A wind tunnel study of neutral and stable atmospheric boundary layer evolution over a canopy patch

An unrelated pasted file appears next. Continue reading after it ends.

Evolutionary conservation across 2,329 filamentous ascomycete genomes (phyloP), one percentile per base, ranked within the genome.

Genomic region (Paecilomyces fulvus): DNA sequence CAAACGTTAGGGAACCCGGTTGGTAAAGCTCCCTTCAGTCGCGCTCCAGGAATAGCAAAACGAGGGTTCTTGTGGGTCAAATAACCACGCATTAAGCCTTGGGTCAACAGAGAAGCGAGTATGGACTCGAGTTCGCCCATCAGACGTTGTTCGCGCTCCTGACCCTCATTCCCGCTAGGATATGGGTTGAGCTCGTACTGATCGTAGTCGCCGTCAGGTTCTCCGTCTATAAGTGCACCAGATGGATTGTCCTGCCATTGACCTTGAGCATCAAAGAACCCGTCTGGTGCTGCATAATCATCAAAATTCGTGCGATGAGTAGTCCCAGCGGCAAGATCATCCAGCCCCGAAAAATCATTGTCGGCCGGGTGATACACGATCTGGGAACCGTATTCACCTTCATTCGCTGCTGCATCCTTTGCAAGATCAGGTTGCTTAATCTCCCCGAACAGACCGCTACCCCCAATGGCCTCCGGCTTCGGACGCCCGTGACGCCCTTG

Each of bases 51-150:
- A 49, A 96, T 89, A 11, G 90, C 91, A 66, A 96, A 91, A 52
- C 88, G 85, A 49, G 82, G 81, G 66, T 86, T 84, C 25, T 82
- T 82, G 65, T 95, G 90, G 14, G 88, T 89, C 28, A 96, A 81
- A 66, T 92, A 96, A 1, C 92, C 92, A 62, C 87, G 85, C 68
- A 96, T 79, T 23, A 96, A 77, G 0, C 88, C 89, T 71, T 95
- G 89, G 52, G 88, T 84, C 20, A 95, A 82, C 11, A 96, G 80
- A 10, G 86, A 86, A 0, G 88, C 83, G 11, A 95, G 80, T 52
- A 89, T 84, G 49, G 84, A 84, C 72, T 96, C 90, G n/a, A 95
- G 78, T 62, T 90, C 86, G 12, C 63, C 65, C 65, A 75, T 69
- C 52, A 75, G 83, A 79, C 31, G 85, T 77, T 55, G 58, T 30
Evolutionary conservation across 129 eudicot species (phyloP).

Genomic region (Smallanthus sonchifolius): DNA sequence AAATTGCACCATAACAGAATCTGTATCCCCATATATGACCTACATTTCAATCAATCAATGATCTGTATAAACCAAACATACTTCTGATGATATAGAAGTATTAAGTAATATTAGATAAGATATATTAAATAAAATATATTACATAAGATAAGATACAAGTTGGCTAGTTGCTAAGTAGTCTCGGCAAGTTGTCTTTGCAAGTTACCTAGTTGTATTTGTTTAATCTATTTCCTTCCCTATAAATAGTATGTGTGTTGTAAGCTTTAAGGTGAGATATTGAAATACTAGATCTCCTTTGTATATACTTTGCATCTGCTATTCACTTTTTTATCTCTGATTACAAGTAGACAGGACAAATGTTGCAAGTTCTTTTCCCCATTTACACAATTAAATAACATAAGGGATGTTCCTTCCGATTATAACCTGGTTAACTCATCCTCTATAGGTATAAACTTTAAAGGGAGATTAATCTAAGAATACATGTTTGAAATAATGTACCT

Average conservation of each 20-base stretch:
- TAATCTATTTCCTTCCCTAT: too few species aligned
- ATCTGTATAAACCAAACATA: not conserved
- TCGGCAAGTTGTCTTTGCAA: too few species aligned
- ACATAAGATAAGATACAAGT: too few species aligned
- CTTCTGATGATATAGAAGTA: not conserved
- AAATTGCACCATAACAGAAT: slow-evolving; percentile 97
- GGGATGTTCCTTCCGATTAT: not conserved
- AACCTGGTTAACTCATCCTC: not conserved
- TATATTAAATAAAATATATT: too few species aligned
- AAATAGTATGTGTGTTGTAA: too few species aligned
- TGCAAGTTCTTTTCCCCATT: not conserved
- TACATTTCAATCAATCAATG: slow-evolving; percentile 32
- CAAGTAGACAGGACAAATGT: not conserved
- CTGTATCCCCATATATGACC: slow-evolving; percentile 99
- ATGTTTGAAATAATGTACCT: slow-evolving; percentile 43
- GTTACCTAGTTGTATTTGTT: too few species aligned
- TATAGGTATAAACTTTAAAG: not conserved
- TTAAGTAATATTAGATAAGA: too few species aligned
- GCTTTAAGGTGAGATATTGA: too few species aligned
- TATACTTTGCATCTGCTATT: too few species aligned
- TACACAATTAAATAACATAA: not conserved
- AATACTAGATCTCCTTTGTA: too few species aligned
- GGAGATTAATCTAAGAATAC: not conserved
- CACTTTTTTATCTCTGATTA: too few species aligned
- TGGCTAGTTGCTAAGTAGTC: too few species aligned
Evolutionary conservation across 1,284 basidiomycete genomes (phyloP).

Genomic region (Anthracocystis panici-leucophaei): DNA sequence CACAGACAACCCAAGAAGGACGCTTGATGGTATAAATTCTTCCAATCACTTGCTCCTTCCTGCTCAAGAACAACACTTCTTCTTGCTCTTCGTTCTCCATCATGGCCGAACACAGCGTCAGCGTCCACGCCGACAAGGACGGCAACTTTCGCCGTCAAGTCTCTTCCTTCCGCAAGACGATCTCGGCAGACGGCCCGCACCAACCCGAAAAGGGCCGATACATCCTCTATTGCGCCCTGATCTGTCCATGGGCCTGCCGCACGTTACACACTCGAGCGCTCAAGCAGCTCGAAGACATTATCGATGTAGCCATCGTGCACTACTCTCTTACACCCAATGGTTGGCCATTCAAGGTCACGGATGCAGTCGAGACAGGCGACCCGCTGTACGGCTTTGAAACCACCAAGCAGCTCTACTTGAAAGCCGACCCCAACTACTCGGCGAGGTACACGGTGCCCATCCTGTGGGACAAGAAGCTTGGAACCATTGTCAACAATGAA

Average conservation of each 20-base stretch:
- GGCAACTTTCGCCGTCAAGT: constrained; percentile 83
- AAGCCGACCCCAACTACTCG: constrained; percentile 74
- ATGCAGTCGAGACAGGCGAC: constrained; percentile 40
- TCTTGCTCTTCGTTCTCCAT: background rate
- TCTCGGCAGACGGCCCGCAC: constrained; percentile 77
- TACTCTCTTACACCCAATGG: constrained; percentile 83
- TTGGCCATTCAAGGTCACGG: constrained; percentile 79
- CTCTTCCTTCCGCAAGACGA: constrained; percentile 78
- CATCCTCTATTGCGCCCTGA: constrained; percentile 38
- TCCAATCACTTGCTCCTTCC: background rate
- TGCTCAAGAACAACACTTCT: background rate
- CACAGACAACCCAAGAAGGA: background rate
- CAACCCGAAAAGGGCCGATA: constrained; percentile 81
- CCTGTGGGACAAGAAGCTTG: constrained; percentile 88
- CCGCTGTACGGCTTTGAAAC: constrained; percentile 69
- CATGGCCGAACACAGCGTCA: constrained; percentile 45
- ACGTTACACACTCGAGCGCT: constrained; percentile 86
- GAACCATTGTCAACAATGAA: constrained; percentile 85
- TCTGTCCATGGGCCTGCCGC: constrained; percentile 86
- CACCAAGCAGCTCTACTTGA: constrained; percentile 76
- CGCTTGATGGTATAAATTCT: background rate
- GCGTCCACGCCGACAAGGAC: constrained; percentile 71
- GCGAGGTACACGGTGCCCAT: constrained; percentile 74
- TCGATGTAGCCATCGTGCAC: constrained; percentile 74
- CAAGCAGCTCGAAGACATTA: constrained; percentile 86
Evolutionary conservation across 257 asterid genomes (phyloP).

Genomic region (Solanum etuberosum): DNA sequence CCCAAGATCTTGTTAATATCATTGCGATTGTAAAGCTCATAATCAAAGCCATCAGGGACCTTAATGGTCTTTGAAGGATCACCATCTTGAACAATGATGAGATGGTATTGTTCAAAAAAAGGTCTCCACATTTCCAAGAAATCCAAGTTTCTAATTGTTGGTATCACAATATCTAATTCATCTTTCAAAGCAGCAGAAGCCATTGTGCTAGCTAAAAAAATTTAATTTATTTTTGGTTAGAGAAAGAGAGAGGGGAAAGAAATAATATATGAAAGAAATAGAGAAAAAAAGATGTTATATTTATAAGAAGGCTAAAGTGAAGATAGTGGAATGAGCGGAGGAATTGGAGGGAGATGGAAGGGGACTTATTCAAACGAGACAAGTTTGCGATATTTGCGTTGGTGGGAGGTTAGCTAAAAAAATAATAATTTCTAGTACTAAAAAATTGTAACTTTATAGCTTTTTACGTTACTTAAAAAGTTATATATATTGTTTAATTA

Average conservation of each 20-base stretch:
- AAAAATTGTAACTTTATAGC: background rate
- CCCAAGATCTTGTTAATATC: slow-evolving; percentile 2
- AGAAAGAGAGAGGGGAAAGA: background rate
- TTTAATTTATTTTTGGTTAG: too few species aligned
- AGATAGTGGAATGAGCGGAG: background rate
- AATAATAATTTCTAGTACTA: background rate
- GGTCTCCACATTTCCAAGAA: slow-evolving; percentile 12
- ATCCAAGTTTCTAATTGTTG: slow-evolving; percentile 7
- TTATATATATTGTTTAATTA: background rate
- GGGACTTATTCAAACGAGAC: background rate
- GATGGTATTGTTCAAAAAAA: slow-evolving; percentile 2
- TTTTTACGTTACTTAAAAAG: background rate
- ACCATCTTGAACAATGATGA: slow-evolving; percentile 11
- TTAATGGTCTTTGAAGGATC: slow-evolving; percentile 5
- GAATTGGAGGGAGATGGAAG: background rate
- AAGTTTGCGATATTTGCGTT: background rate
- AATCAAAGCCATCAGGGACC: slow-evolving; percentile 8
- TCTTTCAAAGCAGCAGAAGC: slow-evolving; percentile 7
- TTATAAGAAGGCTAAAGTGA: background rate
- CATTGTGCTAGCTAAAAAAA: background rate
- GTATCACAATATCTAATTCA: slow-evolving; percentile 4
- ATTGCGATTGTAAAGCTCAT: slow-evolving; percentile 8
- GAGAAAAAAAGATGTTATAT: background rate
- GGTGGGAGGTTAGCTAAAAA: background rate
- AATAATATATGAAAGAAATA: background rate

Landscape heterogeneity, complex topographic features, and atmospheric stability present significant challenges for predicting fluxes of momentum, heat, moisture, and climate-controlling constituents in the atmospheric boundary layer (ABL) because similarity solutions break down. Canopies have been shown to enhance land-atmosphere turbulent flux, but few studies address how canopy heterogeneity affects the ABL due to the difficulties with finding ideal field cases and uncertainty in numerical approaches to accurately simulate high Reynolds number separated flows within the ABL. Understanding the impact of atmospheric stability on complex boundary layer flows is also of great importance as stability presents significant challenges for subgrid-scale models in large-eddy simulations. Alternatively wind tunnel experiments provide an ideal environment to simulate a stationary stable boundary layer and test how the ABL adjusts over canopy heterogeneity. We conducted experiments in the St. Anthony Falls Laboratory stratified atmospheric boundary layer wind tunnel to determine the effects of atmospheric stability on the boundary layer evolution from a rough, flat surface over a homogeneous (2h x 1v) canopy patch. We compare results from PIV and custom x-wire/cold-wire anemometry for stable and neutral conditions. We find marked differences in the morphology of the flow as well as in turbulence quantities. The results have important applications to deforested lands, areas with shelterbelts/windbreaks, lake sheltering, and biogeochemical flux measurements in complex landscapes.